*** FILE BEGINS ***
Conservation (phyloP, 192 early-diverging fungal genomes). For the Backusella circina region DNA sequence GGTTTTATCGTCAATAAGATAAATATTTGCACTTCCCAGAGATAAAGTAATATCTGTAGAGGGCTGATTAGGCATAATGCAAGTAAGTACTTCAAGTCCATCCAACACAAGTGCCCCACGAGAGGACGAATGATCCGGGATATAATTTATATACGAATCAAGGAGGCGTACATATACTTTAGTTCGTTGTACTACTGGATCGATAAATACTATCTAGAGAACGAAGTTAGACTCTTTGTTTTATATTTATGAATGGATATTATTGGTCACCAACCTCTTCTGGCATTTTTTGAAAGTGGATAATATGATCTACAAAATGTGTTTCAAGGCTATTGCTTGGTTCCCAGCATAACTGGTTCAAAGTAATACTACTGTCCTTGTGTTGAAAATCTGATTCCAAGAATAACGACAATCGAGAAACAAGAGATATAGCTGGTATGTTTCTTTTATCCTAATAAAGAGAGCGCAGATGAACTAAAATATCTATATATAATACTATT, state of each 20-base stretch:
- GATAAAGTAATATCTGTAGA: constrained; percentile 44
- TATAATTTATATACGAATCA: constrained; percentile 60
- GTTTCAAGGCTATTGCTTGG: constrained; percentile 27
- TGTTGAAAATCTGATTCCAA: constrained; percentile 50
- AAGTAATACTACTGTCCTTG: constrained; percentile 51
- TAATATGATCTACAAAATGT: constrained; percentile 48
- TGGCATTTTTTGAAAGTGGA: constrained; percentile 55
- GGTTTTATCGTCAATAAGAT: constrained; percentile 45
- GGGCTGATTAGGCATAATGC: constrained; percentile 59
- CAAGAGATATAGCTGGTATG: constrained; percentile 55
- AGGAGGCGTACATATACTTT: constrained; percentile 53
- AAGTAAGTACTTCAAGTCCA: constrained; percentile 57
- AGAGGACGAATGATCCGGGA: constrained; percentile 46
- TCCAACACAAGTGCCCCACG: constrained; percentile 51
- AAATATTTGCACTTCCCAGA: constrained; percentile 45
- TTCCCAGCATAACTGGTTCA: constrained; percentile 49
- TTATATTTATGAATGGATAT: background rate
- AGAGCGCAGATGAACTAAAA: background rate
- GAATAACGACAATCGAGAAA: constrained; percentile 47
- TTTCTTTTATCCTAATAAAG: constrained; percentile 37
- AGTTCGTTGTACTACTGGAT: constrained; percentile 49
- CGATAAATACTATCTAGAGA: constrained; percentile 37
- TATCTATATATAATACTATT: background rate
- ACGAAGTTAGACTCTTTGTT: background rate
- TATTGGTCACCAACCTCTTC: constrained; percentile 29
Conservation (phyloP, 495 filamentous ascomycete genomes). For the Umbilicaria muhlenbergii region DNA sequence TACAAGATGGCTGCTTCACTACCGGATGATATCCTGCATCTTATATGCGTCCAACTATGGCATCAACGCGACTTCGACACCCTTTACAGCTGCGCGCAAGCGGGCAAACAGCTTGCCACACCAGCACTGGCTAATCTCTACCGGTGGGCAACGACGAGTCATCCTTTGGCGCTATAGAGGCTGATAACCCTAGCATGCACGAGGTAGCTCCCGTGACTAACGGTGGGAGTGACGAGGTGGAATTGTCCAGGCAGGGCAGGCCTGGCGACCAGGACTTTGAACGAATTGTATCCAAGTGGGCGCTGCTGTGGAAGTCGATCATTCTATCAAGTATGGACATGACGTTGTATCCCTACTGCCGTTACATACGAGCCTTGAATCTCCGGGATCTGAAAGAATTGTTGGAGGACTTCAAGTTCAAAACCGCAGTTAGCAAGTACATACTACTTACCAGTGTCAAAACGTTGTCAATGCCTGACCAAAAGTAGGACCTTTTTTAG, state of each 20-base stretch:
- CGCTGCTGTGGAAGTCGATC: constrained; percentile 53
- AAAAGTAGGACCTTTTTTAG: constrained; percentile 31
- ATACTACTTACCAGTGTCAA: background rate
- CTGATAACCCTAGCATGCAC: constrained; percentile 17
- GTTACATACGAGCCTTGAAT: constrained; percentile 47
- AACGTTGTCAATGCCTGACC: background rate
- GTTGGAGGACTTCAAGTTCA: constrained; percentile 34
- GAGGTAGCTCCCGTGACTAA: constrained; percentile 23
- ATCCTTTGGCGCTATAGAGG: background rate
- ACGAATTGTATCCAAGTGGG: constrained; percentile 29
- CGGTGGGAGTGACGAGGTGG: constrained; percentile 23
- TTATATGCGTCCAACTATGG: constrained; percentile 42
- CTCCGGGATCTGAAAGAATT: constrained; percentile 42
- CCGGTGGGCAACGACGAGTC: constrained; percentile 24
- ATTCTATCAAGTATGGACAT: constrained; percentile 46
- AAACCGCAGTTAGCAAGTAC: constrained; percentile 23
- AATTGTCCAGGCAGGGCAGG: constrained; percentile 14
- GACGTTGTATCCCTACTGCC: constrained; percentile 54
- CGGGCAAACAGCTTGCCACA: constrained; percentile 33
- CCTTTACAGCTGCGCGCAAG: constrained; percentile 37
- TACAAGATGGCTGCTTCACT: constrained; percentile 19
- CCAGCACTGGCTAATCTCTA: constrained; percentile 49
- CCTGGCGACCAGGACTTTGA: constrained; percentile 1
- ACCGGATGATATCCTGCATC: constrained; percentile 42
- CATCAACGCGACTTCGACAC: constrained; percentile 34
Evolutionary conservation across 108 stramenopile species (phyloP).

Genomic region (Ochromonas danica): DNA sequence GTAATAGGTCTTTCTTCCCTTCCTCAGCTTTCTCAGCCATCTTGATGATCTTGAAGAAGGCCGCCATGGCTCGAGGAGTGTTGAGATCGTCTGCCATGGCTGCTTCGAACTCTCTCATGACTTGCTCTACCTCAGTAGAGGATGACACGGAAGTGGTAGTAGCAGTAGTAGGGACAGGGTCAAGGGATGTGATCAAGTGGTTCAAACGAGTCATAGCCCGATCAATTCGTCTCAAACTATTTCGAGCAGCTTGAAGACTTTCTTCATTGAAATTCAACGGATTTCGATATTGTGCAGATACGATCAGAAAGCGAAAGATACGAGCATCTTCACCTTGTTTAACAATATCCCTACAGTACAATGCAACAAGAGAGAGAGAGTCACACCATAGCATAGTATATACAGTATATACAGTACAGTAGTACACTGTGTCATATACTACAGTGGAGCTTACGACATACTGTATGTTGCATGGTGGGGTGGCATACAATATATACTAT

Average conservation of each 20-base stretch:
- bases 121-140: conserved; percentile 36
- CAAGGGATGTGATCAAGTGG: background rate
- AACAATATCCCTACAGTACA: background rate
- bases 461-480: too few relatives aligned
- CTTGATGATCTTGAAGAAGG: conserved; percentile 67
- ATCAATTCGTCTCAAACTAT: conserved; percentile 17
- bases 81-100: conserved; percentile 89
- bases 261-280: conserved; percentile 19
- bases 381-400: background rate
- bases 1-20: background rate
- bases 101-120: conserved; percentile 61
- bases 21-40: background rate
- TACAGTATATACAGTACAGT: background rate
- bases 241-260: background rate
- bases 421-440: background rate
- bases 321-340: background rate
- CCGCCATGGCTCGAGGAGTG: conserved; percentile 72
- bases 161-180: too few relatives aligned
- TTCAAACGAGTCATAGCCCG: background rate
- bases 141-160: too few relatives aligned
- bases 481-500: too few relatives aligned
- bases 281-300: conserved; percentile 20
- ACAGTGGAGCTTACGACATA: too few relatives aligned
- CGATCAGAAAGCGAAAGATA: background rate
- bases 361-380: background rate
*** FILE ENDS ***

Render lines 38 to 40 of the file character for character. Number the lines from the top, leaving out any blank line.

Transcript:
- CGGTGGGAGTGACGAGGTGG: constrained; percentile 23
- TTATATGCGTCCAACTATGG: constrained; percentile 42
- CTCCGGGATCTGAAAGAATT: constrained; percentile 42